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Antarctic Robot Goes Where Others Don't Dare

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Just how bad is the melting ice situation in Antarctica? A high-tech robot built by the University of British Columbia now navigating the frigid ocean around the continent should be able to tell us. Meet Gavia, a golden bullet-shaped autonomous underwater vehicle.

Scientists have long struggled to get basic information from the ice-covered water in the area, especially below a 330-foot thick slab of ice called the Erebus Glacier Tongue. Laurence Padman, an oceanographer with the Seattle-based nonprofit Earth and Space Research, even sought help from 57 elephant seals that another scientist had equipped with electronic sensors that sent info via satellite. Padman told the Toronto Star that accurate data is crucial for determining just how much warm water is getting to the ice shelf.

The University of British Columbia's Gavia robot, which measures approximately eight by two feet, is ready to capture all kinds of data with mapping sonar, a digital camera, current meters, and sensors to read temperature, salinity, and water quality. This month, two PhD candidates from the university's Autonomous Underwater Vehicle and Fluid Mechanics research group traveled to Antarctica to set the course and operate the bot. Their work is part of a large research project led by scientist Craig Stevens from the New Zealand National Institute for Water and Atmospheric Research to study the ocean's effects on ice.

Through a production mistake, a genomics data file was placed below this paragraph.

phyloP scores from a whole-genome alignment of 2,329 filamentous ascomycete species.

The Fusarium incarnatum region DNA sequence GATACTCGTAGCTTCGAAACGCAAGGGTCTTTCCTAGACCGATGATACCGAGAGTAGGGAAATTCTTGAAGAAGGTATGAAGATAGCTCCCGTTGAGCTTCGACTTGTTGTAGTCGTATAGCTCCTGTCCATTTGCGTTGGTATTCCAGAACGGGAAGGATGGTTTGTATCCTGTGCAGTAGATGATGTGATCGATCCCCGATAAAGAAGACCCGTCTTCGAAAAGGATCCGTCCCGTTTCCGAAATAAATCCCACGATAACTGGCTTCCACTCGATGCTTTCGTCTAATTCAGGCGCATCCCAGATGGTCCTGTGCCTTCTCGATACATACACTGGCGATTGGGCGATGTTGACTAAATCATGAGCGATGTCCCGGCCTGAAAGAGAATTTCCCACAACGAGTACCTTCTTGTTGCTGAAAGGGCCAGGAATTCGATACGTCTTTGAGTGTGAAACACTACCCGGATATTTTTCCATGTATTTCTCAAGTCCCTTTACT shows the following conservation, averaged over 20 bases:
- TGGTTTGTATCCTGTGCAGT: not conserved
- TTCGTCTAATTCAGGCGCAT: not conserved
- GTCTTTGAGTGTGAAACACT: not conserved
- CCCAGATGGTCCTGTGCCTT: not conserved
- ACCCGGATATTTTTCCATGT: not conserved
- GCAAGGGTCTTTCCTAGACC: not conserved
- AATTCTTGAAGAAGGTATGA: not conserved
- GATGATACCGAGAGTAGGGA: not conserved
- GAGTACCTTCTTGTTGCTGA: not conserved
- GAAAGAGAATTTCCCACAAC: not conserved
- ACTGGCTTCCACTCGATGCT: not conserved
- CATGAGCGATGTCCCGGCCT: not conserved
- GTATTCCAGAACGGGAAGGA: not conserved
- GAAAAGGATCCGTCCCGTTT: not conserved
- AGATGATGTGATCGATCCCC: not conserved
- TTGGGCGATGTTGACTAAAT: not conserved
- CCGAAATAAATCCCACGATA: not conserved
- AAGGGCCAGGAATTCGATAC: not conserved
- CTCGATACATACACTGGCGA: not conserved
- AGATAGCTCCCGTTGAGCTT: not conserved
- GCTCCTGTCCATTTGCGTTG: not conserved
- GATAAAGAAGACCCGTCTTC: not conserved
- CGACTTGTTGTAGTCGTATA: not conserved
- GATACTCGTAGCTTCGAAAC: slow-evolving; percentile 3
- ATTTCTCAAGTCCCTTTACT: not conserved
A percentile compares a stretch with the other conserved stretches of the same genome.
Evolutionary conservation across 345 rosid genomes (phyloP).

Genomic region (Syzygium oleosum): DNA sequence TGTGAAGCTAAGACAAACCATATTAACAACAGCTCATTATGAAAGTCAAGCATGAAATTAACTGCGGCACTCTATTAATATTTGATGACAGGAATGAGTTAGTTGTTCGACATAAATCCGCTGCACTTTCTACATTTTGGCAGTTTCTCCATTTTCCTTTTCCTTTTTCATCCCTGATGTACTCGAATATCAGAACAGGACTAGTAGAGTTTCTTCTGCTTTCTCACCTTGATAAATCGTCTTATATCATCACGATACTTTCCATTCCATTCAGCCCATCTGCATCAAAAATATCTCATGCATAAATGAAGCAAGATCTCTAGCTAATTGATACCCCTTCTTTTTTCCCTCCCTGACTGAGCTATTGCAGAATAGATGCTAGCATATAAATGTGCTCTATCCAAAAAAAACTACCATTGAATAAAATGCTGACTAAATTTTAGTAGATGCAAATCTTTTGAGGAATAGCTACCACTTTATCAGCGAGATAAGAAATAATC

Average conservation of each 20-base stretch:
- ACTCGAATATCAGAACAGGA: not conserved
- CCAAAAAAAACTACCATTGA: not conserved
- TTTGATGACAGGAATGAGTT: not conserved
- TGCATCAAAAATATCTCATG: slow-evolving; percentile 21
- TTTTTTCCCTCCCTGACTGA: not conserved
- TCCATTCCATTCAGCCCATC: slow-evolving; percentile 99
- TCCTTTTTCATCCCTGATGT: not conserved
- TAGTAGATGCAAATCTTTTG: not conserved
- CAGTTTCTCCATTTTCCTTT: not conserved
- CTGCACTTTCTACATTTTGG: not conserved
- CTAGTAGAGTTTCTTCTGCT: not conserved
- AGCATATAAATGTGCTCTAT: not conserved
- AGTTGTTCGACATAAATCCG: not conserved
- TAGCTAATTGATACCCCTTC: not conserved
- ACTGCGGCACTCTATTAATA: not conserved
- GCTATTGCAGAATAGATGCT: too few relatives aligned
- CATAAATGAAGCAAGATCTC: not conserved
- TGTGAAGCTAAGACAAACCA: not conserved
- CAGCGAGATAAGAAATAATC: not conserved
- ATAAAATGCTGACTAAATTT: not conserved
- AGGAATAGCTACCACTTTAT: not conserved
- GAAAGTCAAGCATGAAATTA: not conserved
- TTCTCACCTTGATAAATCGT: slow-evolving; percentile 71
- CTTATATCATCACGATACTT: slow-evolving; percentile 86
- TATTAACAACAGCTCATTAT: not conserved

Gavia can be programmed to go look for certain types of information as soon as it's dropped into the water. Andrew Hamilton, one of the PhD students traveling to Antarctica, told the university that data Gavia collects will provide valuable information from uncharted parts of the ocean to climate modelers. The robot is expected to do its icy solo work through November 12.

In another 90 years, scientists say that more than a third of the sea ice around the planet's southern continent will be completely gone. That would be seriously bad. But those are merely predictions based on incomplete data. With help from the brave Gavia bot, perhaps we'll finally have something more concrete to tell us just how high and how quickly the oceans will rise. Seems easier than enlisting seals.

Fuente: DiscoveryNews